The service class factor is defined for H/A cluster 502 and reflects the high availability service class level, for example, gold, silver, and bronze. The clustering software in H/A cluster 502 typically decides what service class factor is to be sent to provisioning manager server 504 based on the service level agreement for the cluster application.

Once provisioning manager server 504 receives event message 506, the mechanism of embodiments of the present invention in provisioning manager server 504 filters out events 508 that are not relevant and calculates a probability of breach (PoB) 510 using mathematical formula. More details regarding the mathematical formula is discussed in FIG. 6. Once the PoB is calculated, the mechanism of embodiments of the present invention updates data model 512 in provisioning manager server 504 to synchronize with the hardware state of H/A cluster 502. Then, the mechanism of embodiments of the present invention makes a recommendation as to whether to reprovision new server nodes 514 to H/A cluster 502. Typically, the higher the PoB, the less likely reprovisioning is recommended, since there is a higher probability of a poisoning problem. If, however, new node reprovisioning is recommended 516, the mechanism of embodiments of the present invention executes workflow to add or configure new node 518 to the H/A cluster 502.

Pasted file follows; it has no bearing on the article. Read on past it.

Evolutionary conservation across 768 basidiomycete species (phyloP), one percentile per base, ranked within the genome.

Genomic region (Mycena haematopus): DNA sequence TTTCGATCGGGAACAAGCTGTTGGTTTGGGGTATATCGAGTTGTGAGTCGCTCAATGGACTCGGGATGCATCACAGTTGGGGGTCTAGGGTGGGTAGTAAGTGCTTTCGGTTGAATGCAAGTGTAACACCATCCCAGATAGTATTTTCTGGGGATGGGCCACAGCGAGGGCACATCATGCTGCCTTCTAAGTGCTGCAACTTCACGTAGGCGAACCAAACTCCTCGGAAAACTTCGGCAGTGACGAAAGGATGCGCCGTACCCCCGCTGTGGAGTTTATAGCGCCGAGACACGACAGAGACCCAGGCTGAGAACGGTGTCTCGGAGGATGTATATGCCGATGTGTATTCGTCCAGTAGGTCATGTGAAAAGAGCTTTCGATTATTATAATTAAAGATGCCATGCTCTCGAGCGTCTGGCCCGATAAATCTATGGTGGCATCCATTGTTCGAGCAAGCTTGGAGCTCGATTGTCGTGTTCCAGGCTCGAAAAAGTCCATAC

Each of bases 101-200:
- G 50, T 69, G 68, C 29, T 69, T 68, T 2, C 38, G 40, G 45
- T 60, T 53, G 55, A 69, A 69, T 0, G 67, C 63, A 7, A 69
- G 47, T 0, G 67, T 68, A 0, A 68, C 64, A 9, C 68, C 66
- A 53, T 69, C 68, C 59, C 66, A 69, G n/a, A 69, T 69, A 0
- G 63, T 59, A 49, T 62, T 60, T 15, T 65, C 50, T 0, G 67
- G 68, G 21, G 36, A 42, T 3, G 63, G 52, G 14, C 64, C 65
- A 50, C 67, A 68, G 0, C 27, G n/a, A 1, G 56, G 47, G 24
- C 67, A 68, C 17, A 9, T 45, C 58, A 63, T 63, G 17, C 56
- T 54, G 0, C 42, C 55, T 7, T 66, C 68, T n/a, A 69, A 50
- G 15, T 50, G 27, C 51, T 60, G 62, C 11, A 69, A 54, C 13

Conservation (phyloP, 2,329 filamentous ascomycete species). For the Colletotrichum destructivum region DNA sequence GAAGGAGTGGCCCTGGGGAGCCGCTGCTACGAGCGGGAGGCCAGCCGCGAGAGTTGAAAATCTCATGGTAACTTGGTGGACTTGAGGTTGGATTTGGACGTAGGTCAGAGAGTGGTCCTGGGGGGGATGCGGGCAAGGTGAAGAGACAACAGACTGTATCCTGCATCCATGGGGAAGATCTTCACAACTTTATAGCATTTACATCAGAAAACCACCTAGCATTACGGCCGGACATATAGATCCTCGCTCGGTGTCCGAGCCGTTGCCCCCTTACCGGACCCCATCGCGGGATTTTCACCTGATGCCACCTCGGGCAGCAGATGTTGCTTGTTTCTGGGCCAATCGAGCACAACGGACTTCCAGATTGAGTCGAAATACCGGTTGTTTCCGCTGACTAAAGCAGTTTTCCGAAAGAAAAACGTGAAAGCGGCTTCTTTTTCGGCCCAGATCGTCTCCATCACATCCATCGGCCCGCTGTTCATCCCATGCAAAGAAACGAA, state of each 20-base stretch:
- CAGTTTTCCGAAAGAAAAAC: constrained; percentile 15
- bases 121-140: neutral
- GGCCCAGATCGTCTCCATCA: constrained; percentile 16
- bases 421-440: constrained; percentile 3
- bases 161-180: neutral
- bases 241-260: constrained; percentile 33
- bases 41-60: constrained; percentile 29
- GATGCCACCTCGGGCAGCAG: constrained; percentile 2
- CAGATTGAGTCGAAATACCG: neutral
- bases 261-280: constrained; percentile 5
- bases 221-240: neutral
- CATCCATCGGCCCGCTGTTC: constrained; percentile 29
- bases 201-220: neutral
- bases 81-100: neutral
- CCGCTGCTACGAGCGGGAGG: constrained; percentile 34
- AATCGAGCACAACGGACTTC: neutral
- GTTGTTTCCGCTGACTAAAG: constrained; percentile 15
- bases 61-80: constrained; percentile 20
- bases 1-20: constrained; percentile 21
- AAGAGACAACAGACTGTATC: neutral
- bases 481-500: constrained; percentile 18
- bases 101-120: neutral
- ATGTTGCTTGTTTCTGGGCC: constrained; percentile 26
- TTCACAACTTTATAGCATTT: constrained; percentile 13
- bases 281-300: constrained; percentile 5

Turning now to FIG. 6, a diagram illustrating an exemplary probability of breach data formula is depicted in accordance with an illustrative embodiment of the present invention. As shown in FIG. 6, probability of breach (PoB) of an application group 600 is calculated using a mathematical formula. An application group is composed of managed resources or resource groups. H/A clusters usually accommodates more than one resource group.

As shown in FIG. 6, PoB 600 is calculated by raising service class factor of application group 602 to the power of the difference between the number of required active servers 604 and the number of failed or missing servers 606. This difference may range between zero and the number of required servers 604. The higher the difference, the lower PoB 600 will be since there are less failed servers. If the difference is zero, PoB 600 of 1 is returned as a result.

In an illustrative embodiment, PoB 600 is an abstract expression of breaching a goal. The value of PoB 600 is between 0 and 1. A PoB of 0 reflects no breaching while a PoB of 1 reflects a certain existing breaching. As described above, service class factor 602 is defined by the clustering software of the H/A cluster based on the service level agreement of the application.